Some injuries result in a fracture, which is the breaking of the bone. Fractures are extremely painful and often need to be managed by a professional.
Some fractures require simple immobilization, either splinting or casting. Other fractures require a reduction, which requires the broken pieces to be put back into position and then immobilized with a cast until they are healed.
For more severe fractures, surgery is required to reduce and stabilize the fracture back to the correct anatomic position. The type of treatment widely depends on the severity of the break.
Dr. Rocha has been taking care of patients in the Pensacola area for over 6 years. His expertise extends from simple fractures to complex injuries and nonunions. In the event of an unfortunate injury, let us help you on the road to recovery.
Common Sports-Related Fractures
If you take a moment to think about the number of bones that are in the human body, it’s easy to understand why just about any athlete may be at risk for a fracture at any given time. There are 206 bones in the typical human body, and nearly 25 percent of a person’s bones are located in the individual’s feet.
With the average person having more than 200 bones in their body, it’s understandable that fractures account for about 10 percent of the injuries that athletes competing at the high school level experience in the United States. While some sports expose athletes to greater risk for fracturing a bone, even a casual workout can make someone susceptible to breaking a bone.
Here are some of the bones that are broken most often in competitive sports and some of the activities that may cause these bones to fracture:
Also known as your collarbone, the clavicle is what attaches your arms to your torso. This bone is long which makes it particularly vulnerable to fractures. When the clavicle is fractured, the injury is frequently sustained in the middle of the bone. Clavicle fractures are often seen in contact sports, such as hockey and football.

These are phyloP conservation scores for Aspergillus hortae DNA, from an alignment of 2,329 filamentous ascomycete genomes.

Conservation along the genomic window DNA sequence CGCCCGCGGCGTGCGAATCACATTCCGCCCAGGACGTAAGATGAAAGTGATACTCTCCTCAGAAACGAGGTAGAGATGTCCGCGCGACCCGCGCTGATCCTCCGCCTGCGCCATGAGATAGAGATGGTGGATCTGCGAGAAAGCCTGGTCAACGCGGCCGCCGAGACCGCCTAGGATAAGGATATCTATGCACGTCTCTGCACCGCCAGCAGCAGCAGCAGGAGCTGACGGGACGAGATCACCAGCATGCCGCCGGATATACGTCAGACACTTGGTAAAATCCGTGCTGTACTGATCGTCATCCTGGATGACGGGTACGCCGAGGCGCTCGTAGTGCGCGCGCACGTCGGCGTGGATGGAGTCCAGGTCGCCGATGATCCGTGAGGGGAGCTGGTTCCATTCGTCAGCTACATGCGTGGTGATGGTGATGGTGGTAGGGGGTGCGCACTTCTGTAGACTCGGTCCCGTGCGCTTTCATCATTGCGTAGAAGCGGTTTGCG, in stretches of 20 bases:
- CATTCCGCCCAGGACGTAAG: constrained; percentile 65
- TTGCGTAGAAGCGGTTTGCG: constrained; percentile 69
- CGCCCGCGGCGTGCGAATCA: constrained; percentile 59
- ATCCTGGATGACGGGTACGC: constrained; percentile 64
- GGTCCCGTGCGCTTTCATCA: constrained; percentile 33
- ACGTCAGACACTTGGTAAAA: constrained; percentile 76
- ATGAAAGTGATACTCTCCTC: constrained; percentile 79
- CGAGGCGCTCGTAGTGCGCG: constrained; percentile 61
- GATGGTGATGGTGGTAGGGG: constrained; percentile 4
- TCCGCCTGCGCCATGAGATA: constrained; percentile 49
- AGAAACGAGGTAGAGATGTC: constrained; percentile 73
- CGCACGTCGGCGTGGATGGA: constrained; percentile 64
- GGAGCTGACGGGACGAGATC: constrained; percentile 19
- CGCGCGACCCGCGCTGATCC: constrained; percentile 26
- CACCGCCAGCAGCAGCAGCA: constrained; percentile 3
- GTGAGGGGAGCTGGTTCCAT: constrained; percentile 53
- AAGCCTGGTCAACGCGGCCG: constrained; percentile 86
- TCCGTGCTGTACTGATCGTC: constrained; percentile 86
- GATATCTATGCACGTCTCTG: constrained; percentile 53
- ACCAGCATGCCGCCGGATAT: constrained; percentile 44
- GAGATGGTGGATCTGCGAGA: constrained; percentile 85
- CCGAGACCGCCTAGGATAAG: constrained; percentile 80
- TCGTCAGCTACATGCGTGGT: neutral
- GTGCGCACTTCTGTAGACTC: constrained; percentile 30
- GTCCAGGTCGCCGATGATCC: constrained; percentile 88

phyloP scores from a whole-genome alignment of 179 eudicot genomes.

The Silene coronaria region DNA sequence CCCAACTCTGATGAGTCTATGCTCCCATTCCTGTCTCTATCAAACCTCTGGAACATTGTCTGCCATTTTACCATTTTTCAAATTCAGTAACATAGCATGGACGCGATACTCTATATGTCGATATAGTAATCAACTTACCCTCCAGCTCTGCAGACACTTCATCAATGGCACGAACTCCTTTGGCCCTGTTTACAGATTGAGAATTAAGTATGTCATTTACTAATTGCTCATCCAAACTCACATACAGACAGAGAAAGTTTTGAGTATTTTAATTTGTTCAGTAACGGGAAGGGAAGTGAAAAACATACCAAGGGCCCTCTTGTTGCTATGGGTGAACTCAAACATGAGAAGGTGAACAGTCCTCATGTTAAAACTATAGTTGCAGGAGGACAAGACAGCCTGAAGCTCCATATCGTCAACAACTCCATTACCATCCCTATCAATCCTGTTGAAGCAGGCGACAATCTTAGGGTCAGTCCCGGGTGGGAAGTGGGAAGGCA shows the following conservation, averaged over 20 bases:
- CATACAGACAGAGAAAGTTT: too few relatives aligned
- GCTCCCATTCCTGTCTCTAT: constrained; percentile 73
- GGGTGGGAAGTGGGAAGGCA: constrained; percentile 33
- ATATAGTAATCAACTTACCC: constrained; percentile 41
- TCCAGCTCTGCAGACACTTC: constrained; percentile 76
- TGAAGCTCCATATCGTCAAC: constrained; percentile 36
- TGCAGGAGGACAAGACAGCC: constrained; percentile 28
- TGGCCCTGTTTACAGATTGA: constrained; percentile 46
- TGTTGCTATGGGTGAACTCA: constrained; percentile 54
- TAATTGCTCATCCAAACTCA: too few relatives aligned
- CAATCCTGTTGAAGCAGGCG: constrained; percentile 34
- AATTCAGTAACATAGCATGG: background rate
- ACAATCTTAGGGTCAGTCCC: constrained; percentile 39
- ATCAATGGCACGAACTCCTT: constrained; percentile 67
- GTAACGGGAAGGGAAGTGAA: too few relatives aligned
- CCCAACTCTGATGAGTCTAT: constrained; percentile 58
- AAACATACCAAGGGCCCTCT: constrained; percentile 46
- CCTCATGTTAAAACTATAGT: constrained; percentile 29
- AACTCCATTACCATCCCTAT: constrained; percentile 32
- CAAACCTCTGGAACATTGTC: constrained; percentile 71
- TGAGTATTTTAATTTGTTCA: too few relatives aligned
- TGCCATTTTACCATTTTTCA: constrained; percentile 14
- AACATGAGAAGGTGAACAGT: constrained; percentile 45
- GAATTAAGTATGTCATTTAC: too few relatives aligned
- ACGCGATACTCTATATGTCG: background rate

Broken arms are responsible for about 50 percent of the broken bones suffered by adults. It’s possible to break your arm in its upper or lower region or both. When any bone breaks in more than one location, it’s referred to as a “compound fracture.” Whether it fractures in one or multiple locations, a broken arm is often sustained when someone falls or the person is involved in a contact sport like rugby.
Fractured wrists are another common result from a fall. Many people will attempt to break their fall or lessen the impact of hitting the ground by extending their arms. This normally forces their wrists to bear their full weight, which can lead to a fracture, especially if the impact with the ground is severe. Wrist injuries are common in sports where competitors are prone to falling, such as skiing, skateboarding, snowboarding, basketball, and soccer.
Many sports put your ankles at risk for a fracture, including football, basketball, and tennis. If you fracture your ankle, it’s likely that you’ll experience some ligament damage as well.
Impact can fracture one or more of the bones in your feet, but overuse can also cause stress fractures to occur. Ballet, soccer, and running are just a few of the activities that can lead to foot fractures.
If you think you may have broken a bone, a speedy diagnosis and treatment are the keys to you making a full recovery comfortably. If you put off seeking help with a broken bone, it may cause you to experience chronic pain and/or arthritis.
When a broken bone is treated by a doctor, you can enjoy the peace of mind that comes with knowing your bone immediately started to heal. While it may take a few weeks or months for a broken bone to heal completely, your bone will be just as strong at the end of the healing process as it was before you sustained a broken bone.
If you’ve suffered a fracture, make an appointment with Comprehensive Ortho and let the healing process begin!